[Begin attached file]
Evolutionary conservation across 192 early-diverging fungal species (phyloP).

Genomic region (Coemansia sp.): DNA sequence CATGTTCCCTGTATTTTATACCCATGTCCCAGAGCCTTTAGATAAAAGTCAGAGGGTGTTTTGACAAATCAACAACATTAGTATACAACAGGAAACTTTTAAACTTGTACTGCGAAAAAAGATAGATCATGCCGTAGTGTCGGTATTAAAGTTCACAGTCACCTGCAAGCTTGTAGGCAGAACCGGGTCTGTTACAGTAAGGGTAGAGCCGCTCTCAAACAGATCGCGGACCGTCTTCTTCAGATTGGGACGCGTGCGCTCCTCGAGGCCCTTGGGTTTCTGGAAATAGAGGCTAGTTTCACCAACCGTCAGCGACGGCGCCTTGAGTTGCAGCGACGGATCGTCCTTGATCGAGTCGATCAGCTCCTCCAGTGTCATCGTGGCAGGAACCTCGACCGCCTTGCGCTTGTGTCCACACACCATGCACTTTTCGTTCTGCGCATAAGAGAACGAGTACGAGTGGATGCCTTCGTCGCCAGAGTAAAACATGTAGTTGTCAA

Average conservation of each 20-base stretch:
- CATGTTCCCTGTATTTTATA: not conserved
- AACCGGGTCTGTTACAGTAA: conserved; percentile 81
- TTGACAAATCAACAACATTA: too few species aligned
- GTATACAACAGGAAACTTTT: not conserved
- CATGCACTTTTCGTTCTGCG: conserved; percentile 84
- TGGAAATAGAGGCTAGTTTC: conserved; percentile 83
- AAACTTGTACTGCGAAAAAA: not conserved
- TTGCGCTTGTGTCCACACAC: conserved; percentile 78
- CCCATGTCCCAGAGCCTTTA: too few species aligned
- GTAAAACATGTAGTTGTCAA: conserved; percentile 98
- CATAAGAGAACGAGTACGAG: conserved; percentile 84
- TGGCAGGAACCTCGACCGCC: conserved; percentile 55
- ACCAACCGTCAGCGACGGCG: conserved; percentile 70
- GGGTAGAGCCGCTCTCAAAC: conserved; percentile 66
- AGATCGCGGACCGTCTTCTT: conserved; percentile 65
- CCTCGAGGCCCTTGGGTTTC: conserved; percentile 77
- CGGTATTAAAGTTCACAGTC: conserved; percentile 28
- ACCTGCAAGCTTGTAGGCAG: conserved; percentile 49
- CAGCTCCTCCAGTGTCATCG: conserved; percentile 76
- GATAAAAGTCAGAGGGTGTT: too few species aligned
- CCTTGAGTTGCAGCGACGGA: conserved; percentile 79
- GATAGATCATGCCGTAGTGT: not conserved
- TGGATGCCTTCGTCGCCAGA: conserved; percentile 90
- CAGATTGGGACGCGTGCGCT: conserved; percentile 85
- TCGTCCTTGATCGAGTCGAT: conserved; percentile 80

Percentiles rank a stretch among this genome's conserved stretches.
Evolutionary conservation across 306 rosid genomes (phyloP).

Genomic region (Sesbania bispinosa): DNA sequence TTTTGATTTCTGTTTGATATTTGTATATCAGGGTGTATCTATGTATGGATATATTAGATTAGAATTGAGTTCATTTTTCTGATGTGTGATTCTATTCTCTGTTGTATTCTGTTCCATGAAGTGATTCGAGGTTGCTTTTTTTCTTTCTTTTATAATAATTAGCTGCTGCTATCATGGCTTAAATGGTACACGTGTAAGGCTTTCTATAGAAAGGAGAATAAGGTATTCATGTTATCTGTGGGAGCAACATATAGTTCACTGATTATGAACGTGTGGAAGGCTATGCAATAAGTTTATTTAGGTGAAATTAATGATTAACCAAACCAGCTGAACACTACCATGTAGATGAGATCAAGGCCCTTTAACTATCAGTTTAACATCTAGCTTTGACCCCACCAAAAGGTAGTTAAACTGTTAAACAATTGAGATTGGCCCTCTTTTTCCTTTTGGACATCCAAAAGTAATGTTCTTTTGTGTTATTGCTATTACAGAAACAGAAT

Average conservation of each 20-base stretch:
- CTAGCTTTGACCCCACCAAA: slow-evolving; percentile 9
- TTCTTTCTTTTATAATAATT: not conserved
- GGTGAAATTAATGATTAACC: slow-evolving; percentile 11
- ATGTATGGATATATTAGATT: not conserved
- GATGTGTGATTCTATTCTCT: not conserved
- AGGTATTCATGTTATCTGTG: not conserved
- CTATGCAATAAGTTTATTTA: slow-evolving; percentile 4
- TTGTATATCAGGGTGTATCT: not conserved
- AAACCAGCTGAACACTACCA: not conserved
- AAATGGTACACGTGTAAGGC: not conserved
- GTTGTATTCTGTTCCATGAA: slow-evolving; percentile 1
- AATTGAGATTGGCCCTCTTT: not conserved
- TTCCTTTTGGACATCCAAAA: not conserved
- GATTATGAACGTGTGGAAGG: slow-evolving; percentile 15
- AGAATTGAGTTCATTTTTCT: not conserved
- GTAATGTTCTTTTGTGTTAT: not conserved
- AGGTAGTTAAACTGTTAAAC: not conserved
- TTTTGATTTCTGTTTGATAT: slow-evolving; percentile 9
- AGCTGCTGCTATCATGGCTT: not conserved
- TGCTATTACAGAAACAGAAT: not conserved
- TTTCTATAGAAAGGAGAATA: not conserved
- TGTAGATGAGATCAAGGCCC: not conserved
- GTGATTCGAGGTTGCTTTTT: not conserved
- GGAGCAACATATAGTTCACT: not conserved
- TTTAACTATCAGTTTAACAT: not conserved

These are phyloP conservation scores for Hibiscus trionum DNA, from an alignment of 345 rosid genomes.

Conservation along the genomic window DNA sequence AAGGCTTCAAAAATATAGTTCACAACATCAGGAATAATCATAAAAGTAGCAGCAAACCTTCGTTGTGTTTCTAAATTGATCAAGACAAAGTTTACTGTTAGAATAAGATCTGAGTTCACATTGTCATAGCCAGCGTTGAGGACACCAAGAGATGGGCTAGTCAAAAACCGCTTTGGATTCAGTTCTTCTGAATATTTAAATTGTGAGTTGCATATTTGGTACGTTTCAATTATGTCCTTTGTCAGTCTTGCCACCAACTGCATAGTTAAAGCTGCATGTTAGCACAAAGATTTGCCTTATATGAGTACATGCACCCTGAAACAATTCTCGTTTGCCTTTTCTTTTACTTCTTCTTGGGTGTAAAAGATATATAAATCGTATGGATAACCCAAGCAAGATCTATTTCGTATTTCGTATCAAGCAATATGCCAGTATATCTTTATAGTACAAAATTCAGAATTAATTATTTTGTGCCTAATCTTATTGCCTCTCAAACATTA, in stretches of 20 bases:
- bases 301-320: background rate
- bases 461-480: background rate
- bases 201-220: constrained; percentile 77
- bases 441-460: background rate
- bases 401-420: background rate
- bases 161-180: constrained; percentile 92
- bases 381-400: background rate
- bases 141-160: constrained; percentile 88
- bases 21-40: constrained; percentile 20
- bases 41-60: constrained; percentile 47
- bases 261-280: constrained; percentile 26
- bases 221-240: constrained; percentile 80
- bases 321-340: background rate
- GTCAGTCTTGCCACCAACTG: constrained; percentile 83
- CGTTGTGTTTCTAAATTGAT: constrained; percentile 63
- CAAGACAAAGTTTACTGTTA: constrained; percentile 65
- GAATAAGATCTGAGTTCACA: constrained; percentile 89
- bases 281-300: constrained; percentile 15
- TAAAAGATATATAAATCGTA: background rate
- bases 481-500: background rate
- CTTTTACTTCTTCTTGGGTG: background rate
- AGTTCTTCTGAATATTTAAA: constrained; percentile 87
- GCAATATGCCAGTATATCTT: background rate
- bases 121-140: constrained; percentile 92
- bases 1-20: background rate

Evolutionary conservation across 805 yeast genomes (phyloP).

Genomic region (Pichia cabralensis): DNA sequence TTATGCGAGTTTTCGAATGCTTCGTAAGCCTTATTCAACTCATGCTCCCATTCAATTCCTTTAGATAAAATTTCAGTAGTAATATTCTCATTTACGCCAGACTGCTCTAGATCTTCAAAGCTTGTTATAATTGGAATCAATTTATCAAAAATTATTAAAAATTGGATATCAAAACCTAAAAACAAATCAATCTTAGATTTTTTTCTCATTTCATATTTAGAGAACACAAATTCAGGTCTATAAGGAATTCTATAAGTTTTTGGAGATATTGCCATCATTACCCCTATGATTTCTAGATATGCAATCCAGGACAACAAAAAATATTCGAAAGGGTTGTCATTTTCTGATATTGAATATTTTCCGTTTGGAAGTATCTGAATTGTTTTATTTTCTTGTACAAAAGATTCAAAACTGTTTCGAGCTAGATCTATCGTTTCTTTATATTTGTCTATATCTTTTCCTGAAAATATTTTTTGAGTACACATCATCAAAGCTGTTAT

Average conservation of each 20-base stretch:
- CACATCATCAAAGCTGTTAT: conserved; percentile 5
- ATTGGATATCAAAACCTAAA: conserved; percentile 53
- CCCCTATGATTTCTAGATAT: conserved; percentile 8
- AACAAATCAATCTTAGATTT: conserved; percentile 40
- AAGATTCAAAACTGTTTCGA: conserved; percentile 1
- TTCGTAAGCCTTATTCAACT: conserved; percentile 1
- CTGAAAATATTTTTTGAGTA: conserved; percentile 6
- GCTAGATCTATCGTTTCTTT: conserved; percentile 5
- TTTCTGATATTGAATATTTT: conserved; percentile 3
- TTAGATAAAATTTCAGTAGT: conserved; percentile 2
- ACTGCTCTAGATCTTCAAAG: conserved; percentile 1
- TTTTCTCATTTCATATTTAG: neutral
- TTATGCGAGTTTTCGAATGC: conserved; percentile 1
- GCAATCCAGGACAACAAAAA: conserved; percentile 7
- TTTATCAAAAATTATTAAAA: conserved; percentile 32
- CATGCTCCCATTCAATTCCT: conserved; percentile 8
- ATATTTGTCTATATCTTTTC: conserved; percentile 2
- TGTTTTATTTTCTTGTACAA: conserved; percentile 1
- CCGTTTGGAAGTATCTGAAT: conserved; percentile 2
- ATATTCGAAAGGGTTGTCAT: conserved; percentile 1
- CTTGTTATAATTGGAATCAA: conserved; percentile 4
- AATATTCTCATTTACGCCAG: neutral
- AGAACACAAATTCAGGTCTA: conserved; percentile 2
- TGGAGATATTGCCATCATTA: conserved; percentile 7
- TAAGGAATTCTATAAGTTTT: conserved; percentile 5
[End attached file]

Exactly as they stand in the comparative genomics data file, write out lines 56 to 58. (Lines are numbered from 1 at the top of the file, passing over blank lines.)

- GGAGCAACATATAGTTCACT: not conserved
- TTTAACTATCAGTTTAACAT: not conserved

These are phyloP conservation scores for Hibiscus trionum DNA, from an alignment of 345 rosid genomes.